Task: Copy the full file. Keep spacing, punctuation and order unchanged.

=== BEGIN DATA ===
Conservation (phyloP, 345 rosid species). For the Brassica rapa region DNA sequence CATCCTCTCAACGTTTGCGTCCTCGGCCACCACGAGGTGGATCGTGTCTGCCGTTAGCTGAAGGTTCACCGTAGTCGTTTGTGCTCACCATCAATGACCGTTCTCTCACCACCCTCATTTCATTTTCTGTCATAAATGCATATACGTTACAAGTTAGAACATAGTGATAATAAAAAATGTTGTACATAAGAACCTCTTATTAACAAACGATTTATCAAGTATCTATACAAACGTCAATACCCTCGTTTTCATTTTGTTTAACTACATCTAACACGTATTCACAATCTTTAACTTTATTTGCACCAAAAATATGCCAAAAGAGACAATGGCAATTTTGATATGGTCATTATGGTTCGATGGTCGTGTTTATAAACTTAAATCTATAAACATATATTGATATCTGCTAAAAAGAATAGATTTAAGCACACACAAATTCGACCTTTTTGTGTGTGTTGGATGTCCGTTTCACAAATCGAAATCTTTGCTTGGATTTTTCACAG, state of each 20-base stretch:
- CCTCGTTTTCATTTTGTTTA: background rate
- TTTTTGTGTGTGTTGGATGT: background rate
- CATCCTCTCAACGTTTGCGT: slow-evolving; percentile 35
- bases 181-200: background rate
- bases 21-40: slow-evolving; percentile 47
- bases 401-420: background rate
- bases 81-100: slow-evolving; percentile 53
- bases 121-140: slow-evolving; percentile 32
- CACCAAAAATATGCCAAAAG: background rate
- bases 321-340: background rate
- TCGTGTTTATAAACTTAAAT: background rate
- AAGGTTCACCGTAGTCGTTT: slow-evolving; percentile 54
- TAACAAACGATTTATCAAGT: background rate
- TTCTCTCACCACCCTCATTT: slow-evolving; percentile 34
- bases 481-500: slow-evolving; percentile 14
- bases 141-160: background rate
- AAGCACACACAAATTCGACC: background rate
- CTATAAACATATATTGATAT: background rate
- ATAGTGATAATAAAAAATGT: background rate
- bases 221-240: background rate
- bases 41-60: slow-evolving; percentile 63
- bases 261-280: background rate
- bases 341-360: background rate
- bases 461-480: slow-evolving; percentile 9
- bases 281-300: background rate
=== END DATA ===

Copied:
Conservation (phyloP, 345 rosid species). For the Brassica rapa region DNA sequence CATCCTCTCAACGTTTGCGTCCTCGGCCACCACGAGGTGGATCGTGTCTGCCGTTAGCTGAAGGTTCACCGTAGTCGTTTGTGCTCACCATCAATGACCGTTCTCTCACCACCCTCATTTCATTTTCTGTCATAAATGCATATACGTTACAAGTTAGAACATAGTGATAATAAAAAATGTTGTACATAAGAACCTCTTATTAACAAACGATTTATCAAGTATCTATACAAACGTCAATACCCTCGTTTTCATTTTGTTTAACTACATCTAACACGTATTCACAATCTTTAACTTTATTTGCACCAAAAATATGCCAAAAGAGACAATGGCAATTTTGATATGGTCATTATGGTTCGATGGTCGTGTTTATAAACTTAAATCTATAAACATATATTGATATCTGCTAAAAAGAATAGATTTAAGCACACACAAATTCGACCTTTTTGTGTGTGTTGGATGTCCGTTTCACAAATCGAAATCTTTGCTTGGATTTTTCACAG, state of each 20-base stretch:
- CCTCGTTTTCATTTTGTTTA: background rate
- TTTTTGTGTGTGTTGGATGT: background rate
- CATCCTCTCAACGTTTGCGT: slow-evolving; percentile 35
- bases 181-200: background rate
- bases 21-40: slow-evolving; percentile 47
- bases 401-420: background rate
- bases 81-100: slow-evolving; percentile 53
- bases 121-140: slow-evolving; percentile 32
- CACCAAAAATATGCCAAAAG: background rate
- bases 321-340: background rate
- TCGTGTTTATAAACTTAAAT: background rate
- AAGGTTCACCGTAGTCGTTT: slow-evolving; percentile 54
- TAACAAACGATTTATCAAGT: background rate
- TTCTCTCACCACCCTCATTT: slow-evolving; percentile 34
- bases 481-500: slow-evolving; percentile 14
- bases 141-160: background rate
- AAGCACACACAAATTCGACC: background rate
- CTATAAACATATATTGATAT: background rate
- ATAGTGATAATAAAAAATGT: background rate
- bases 221-240: background rate
- bases 41-60: slow-evolving; percentile 63
- bases 261-280: background rate
- bases 341-360: background rate
- bases 461-480: slow-evolving; percentile 9
- bases 281-300: background rate